Young executives believe online shopping is vital for the future of grocery retailing.
A big majority of young managers in the grocery industry believe retailers who do not have an online shopping presence are losing out to their competitors.
In a survey conducted among IGD's Leading Edge members, 91% of respondents believe retailers without a site will suffer.
Arguments used against a universal online offering were that the market is too small and that only retailers with online, affluent customers, such as Sainsbury and Tesco, would succeed. is the biggest online grocery operation with a turnover of £370m, which is about 1.4% of its total turnover. However, its operating profit is 1% compared with 5.6% for the total UK business. It is also the third most visited online shopping site in the UK, behind Amazon's US and UK sites.
More than half (57%) of the Leading Edge members taking part in the survey had used one online grocery shopping site.
A substantial majority believe the home delivery option will be used mainly for ambient or non-food goods and heavy or bulky items. Consumers want to shop fresh food the conventional way, they say.
So has the money the supermarkets spent on online shopping in recent years been worth it?
Half the respondents think it has, one quarter believe the expense is a waste and the remaining quarter do not know. However, members think consumers' busy lifestyles and time pressures will keep the sector growing as long as retailers do not put up their delivery charges.
Just under half (45%) believe grocers will have to sell a lot of high value, non-food items to make a decent profit from the sites, while one third don't. Some point to a reduced potential for impulse purchases which could inhibit the success of online grocery retailers.
As one member said: "I use home shopping to cut what I spend, and I am saving about £20 a month on offers I don't need, bogofs I won't use and by not straying into the music or clothing sections."
One quarter think recent entrants are more likely to succeed in view of the fact they were able to learn from others' experiences, while 58% don't know.
As one said: "Unless some entrants have taken on board the mistakes made by the current online retailers, I doubt they will make an impact.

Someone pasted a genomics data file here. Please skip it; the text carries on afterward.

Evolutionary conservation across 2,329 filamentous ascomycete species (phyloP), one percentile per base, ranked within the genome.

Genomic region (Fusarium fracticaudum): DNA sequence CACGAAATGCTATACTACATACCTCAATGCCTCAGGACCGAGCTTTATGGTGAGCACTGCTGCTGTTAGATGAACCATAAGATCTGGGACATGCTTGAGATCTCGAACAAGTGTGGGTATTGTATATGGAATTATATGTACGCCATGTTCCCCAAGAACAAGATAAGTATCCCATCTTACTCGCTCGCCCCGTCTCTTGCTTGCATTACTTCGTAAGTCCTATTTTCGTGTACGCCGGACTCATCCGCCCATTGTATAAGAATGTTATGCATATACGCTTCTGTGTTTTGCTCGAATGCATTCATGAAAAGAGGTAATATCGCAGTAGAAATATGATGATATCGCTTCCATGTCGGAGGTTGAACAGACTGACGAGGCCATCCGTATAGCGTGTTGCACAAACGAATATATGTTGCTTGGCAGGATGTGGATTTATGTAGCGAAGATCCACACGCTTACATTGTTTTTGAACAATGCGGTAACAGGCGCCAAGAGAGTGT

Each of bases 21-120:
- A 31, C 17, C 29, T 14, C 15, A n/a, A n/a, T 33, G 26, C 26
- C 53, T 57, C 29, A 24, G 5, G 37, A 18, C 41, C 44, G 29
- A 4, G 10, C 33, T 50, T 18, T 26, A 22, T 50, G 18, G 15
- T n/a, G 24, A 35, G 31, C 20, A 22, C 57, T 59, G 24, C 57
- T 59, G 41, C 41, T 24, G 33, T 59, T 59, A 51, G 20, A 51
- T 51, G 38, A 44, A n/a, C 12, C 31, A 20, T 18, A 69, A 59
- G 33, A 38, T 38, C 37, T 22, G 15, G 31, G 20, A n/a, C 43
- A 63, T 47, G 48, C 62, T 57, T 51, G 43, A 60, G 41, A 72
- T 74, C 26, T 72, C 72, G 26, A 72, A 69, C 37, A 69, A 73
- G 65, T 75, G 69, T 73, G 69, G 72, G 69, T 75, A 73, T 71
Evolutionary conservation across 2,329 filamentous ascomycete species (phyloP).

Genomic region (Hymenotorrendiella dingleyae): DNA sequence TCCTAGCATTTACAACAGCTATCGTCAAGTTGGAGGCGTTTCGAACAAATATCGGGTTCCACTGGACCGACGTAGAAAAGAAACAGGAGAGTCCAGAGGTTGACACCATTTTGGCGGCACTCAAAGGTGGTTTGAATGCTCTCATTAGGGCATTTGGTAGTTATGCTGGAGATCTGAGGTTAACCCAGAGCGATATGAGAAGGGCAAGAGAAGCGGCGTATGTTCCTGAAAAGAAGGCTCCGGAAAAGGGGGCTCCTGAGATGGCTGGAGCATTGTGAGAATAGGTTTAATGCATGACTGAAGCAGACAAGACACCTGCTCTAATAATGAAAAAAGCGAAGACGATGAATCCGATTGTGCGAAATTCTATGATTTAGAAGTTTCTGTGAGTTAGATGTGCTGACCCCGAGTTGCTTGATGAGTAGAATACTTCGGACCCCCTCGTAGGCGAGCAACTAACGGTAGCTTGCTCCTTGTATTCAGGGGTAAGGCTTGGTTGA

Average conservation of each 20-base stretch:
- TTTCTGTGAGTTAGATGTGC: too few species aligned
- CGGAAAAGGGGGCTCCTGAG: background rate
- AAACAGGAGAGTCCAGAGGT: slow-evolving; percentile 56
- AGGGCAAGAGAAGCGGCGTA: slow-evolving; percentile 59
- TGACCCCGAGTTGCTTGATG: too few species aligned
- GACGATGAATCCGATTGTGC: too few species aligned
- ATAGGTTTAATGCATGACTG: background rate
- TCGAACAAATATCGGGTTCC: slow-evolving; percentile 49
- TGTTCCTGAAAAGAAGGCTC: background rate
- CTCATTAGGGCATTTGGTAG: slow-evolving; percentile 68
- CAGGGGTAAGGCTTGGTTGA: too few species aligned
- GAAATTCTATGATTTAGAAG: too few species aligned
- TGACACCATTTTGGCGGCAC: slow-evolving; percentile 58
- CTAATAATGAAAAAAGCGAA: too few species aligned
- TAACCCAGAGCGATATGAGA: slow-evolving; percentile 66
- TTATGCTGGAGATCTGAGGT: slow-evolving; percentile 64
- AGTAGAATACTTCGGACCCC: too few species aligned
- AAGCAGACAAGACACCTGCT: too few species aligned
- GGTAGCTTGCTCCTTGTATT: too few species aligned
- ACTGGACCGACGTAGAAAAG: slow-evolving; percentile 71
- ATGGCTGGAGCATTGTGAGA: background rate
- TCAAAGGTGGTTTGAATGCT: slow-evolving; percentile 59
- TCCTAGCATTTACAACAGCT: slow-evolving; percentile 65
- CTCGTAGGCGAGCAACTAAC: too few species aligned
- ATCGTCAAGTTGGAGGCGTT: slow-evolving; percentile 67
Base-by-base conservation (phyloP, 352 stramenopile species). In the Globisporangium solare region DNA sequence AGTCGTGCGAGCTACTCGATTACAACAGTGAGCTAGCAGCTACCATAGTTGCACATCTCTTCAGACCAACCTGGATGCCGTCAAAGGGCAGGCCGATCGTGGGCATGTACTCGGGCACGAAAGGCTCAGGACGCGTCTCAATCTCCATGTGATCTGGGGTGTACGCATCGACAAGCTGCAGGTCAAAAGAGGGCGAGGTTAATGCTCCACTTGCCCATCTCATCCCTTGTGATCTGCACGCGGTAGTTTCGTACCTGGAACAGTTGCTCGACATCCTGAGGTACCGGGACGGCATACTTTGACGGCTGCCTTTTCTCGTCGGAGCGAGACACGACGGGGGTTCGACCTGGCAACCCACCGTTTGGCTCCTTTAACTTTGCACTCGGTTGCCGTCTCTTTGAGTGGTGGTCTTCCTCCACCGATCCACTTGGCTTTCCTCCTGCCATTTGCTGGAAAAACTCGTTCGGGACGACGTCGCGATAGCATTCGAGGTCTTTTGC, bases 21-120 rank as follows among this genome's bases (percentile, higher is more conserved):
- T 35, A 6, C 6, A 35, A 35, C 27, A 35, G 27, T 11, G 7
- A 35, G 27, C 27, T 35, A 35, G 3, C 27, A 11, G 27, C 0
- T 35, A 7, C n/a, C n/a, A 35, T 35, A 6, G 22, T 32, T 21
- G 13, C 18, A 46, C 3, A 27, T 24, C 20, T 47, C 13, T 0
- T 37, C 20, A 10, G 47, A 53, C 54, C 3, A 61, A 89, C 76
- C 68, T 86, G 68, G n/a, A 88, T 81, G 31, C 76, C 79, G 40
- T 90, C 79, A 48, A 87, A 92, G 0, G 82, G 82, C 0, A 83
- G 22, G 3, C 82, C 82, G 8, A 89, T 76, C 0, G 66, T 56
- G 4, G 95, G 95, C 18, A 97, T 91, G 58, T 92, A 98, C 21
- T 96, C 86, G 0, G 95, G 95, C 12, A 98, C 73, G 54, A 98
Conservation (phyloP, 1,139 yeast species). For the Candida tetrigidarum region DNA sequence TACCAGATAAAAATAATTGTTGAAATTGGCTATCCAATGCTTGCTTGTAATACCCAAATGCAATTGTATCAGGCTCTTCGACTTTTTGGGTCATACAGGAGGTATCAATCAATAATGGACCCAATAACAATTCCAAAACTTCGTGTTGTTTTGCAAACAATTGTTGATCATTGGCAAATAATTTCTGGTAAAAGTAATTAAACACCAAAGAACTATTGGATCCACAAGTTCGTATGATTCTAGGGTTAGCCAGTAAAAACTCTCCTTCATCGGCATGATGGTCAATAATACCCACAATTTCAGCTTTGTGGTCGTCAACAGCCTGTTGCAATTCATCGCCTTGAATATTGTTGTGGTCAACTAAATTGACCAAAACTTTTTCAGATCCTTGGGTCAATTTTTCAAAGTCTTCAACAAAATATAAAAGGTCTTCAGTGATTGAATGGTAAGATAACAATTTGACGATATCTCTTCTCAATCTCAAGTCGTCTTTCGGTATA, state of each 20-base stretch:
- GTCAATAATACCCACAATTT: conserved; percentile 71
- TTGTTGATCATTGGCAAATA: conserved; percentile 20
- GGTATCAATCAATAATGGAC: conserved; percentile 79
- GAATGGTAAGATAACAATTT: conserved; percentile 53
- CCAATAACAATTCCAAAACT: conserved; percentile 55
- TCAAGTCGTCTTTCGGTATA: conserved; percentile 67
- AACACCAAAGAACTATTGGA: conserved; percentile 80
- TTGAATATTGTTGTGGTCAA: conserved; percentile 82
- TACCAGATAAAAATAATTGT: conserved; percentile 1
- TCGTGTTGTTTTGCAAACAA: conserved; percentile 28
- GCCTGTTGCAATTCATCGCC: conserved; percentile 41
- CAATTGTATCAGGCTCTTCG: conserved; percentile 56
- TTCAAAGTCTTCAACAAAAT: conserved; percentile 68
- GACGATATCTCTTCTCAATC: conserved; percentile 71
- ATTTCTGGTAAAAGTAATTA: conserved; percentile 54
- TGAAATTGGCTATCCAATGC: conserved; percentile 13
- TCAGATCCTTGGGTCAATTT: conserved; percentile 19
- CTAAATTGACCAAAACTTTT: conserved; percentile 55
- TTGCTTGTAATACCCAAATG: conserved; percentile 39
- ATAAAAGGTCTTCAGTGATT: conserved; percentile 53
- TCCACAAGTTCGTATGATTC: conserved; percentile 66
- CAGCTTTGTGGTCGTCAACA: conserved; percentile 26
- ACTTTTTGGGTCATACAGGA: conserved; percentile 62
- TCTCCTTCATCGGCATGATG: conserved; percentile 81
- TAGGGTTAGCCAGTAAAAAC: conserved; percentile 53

"Online shopping has been slow to catch on because of operational and technical problems encountered by those who are willing to try."
Members believe a store picking system is a more economic route to market than specialised depots, particularly for grocery.
"Food retailers should consider strategic partnerships with high value item retailers such as electronics and furniture to use the existing distribution channel for maximum advantage," said one respondent.
Some members believe that if delivery charges were dropped, online shopping would be so successful retailers would be unable to cope.
However, price is not seen as the only barrier. Often, it is a question of logistics for the consumer to get sufficiently organised to order in advance and decide on a suitable delivery time.
Some consumers believe that by the time you have fiddled about with a computer and waited for the delivery, it would have been easier to visit the supermarket in person.
They also think choosing products in store is easier than choosing online because pack recognition goes a long way towards product and brand identification. Browsing is an attractive part of shopping and the internet effectively removes that benefit', say members.
Key factors that will determine the take-up of home shopping, say respondents, are technology ­ order and delivery ­ the comparative costs, brand assurance of the retailer, and trust in payment systems.